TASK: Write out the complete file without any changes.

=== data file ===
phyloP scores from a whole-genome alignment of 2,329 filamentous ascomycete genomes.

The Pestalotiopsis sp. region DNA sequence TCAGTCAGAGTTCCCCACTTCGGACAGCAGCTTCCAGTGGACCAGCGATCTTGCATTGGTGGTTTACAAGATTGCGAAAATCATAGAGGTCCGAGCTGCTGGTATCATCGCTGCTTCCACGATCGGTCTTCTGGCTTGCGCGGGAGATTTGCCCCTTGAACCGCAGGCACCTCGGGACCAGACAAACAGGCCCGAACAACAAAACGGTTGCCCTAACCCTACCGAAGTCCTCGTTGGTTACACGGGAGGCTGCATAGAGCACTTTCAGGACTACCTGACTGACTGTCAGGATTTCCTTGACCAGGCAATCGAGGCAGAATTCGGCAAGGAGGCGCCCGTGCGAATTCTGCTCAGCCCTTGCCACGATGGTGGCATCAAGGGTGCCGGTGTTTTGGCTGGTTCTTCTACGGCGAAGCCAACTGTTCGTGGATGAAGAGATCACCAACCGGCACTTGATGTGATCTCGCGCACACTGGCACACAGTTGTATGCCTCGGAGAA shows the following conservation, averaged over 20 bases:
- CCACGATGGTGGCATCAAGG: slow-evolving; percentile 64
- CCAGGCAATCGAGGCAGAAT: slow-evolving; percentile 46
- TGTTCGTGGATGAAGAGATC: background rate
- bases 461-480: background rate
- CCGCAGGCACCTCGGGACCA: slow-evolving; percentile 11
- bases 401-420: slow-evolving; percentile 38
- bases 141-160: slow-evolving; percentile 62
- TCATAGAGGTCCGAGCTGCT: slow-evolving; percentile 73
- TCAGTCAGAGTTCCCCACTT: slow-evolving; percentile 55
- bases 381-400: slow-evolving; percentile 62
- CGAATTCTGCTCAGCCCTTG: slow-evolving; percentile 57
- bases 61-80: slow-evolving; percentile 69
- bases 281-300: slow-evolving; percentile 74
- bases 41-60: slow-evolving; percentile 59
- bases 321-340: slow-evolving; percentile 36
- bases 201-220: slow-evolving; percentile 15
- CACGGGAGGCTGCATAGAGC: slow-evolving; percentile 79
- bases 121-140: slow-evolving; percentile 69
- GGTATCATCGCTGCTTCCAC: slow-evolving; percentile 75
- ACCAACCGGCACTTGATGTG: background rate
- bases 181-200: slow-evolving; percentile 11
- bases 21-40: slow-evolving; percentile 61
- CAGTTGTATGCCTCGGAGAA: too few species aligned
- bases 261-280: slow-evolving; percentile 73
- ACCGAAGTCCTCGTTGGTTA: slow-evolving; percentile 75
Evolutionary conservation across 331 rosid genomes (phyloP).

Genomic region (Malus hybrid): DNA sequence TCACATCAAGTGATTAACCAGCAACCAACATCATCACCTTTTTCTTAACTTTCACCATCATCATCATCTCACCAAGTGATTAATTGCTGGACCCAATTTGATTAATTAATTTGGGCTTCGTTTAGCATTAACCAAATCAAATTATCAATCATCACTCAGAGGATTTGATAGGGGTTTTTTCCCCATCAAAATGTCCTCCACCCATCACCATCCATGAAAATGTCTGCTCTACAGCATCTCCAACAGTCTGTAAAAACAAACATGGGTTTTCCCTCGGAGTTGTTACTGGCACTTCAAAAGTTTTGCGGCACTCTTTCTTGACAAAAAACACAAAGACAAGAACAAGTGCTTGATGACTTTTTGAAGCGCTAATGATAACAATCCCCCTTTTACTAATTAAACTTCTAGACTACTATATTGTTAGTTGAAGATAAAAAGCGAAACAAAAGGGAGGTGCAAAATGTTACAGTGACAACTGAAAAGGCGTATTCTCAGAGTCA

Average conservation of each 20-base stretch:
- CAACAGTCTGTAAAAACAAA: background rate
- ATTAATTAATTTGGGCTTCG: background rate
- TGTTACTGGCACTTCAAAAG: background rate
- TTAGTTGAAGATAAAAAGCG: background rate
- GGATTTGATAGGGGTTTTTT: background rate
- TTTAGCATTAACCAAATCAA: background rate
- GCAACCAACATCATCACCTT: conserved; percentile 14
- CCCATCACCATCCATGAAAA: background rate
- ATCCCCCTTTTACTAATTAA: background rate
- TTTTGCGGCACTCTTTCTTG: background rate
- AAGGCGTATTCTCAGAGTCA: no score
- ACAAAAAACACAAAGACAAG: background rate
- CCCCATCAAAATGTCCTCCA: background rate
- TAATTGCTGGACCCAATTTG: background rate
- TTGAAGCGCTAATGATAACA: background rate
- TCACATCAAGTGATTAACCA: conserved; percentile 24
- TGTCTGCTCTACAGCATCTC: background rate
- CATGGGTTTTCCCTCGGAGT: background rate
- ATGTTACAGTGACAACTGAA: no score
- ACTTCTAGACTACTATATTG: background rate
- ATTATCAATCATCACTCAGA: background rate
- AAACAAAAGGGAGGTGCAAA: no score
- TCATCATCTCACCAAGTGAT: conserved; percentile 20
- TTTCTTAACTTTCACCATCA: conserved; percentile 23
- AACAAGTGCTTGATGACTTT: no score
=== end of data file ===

phyloP scores from a whole-genome alignment of 2,329 filamentous ascomycete genomes.

The Pestalotiopsis sp. region DNA sequence TCAGTCAGAGTTCCCCACTTCGGACAGCAGCTTCCAGTGGACCAGCGATCTTGCATTGGTGGTTTACAAGATTGCGAAAATCATAGAGGTCCGAGCTGCTGGTATCATCGCTGCTTCCACGATCGGTCTTCTGGCTTGCGCGGGAGATTTGCCCCTTGAACCGCAGGCACCTCGGGACCAGACAAACAGGCCCGAACAACAAAACGGTTGCCCTAACCCTACCGAAGTCCTCGTTGGTTACACGGGAGGCTGCATAGAGCACTTTCAGGACTACCTGACTGACTGTCAGGATTTCCTTGACCAGGCAATCGAGGCAGAATTCGGCAAGGAGGCGCCCGTGCGAATTCTGCTCAGCCCTTGCCACGATGGTGGCATCAAGGGTGCCGGTGTTTTGGCTGGTTCTTCTACGGCGAAGCCAACTGTTCGTGGATGAAGAGATCACCAACCGGCACTTGATGTGATCTCGCGCACACTGGCACACAGTTGTATGCCTCGGAGAA shows the following conservation, averaged over 20 bases:
- CCACGATGGTGGCATCAAGG: slow-evolving; percentile 64
- CCAGGCAATCGAGGCAGAAT: slow-evolving; percentile 46
- TGTTCGTGGATGAAGAGATC: background rate
- bases 461-480: background rate
- CCGCAGGCACCTCGGGACCA: slow-evolving; percentile 11
- bases 401-420: slow-evolving; percentile 38
- bases 141-160: slow-evolving; percentile 62
- TCATAGAGGTCCGAGCTGCT: slow-evolving; percentile 73
- TCAGTCAGAGTTCCCCACTT: slow-evolving; percentile 55
- bases 381-400: slow-evolving; percentile 62
- CGAATTCTGCTCAGCCCTTG: slow-evolving; percentile 57
- bases 61-80: slow-evolving; percentile 69
- bases 281-300: slow-evolving; percentile 74
- bases 41-60: slow-evolving; percentile 59
- bases 321-340: slow-evolving; percentile 36
- bases 201-220: slow-evolving; percentile 15
- CACGGGAGGCTGCATAGAGC: slow-evolving; percentile 79
- bases 121-140: slow-evolving; percentile 69
- GGTATCATCGCTGCTTCCAC: slow-evolving; percentile 75
- ACCAACCGGCACTTGATGTG: background rate
- bases 181-200: slow-evolving; percentile 11
- bases 21-40: slow-evolving; percentile 61
- CAGTTGTATGCCTCGGAGAA: too few species aligned
- bases 261-280: slow-evolving; percentile 73
- ACCGAAGTCCTCGTTGGTTA: slow-evolving; percentile 75
Evolutionary conservation across 331 rosid genomes (phyloP).

Genomic region (Malus hybrid): DNA sequence TCACATCAAGTGATTAACCAGCAACCAACATCATCACCTTTTTCTTAACTTTCACCATCATCATCATCTCACCAAGTGATTAATTGCTGGACCCAATTTGATTAATTAATTTGGGCTTCGTTTAGCATTAACCAAATCAAATTATCAATCATCACTCAGAGGATTTGATAGGGGTTTTTTCCCCATCAAAATGTCCTCCACCCATCACCATCCATGAAAATGTCTGCTCTACAGCATCTCCAACAGTCTGTAAAAACAAACATGGGTTTTCCCTCGGAGTTGTTACTGGCACTTCAAAAGTTTTGCGGCACTCTTTCTTGACAAAAAACACAAAGACAAGAACAAGTGCTTGATGACTTTTTGAAGCGCTAATGATAACAATCCCCCTTTTACTAATTAAACTTCTAGACTACTATATTGTTAGTTGAAGATAAAAAGCGAAACAAAAGGGAGGTGCAAAATGTTACAGTGACAACTGAAAAGGCGTATTCTCAGAGTCA

Average conservation of each 20-base stretch:
- CAACAGTCTGTAAAAACAAA: background rate
- ATTAATTAATTTGGGCTTCG: background rate
- TGTTACTGGCACTTCAAAAG: background rate
- TTAGTTGAAGATAAAAAGCG: background rate
- GGATTTGATAGGGGTTTTTT: background rate
- TTTAGCATTAACCAAATCAA: background rate
- GCAACCAACATCATCACCTT: conserved; percentile 14
- CCCATCACCATCCATGAAAA: background rate
- ATCCCCCTTTTACTAATTAA: background rate
- TTTTGCGGCACTCTTTCTTG: background rate
- AAGGCGTATTCTCAGAGTCA: no score
- ACAAAAAACACAAAGACAAG: background rate
- CCCCATCAAAATGTCCTCCA: background rate
- TAATTGCTGGACCCAATTTG: background rate
- TTGAAGCGCTAATGATAACA: background rate
- TCACATCAAGTGATTAACCA: conserved; percentile 24
- TGTCTGCTCTACAGCATCTC: background rate
- CATGGGTTTTCCCTCGGAGT: background rate
- ATGTTACAGTGACAACTGAA: no score
- ACTTCTAGACTACTATATTG: background rate
- ATTATCAATCATCACTCAGA: background rate
- AAACAAAAGGGAGGTGCAAA: no score
- TCATCATCTCACCAAGTGAT: conserved; percentile 20
- TTTCTTAACTTTCACCATCA: conserved; percentile 23
- AACAAGTGCTTGATGACTTT: no score